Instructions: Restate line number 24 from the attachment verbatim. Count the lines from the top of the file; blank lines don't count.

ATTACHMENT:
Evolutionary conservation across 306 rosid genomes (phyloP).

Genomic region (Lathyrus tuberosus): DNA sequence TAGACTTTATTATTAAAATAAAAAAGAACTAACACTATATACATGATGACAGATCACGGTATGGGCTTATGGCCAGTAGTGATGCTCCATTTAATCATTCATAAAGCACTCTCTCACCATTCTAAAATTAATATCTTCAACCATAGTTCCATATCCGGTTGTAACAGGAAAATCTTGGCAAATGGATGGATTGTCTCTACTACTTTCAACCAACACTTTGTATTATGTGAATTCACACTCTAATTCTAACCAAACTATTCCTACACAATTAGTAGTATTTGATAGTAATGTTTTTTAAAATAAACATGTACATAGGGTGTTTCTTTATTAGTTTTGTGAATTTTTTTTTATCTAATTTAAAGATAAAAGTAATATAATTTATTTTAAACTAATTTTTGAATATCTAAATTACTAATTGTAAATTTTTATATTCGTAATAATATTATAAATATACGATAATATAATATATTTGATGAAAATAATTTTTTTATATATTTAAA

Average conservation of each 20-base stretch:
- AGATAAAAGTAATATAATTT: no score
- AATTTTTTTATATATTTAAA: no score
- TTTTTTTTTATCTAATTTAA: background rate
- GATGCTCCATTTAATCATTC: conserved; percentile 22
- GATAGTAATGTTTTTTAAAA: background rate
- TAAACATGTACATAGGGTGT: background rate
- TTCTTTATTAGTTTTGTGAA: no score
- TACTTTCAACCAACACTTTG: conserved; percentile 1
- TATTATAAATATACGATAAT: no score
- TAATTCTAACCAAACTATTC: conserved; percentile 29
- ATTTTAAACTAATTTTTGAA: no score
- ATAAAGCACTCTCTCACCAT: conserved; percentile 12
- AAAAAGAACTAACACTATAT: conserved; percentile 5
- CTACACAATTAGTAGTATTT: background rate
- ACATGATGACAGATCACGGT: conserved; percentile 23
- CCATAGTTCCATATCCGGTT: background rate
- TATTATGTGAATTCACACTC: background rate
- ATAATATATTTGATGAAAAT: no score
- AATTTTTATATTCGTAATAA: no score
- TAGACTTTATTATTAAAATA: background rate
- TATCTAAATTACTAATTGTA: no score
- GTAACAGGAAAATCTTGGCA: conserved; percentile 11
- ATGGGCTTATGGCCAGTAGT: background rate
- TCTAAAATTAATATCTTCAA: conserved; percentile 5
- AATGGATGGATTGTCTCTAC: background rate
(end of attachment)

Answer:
- TATCTAAATTACTAATTGTA: no score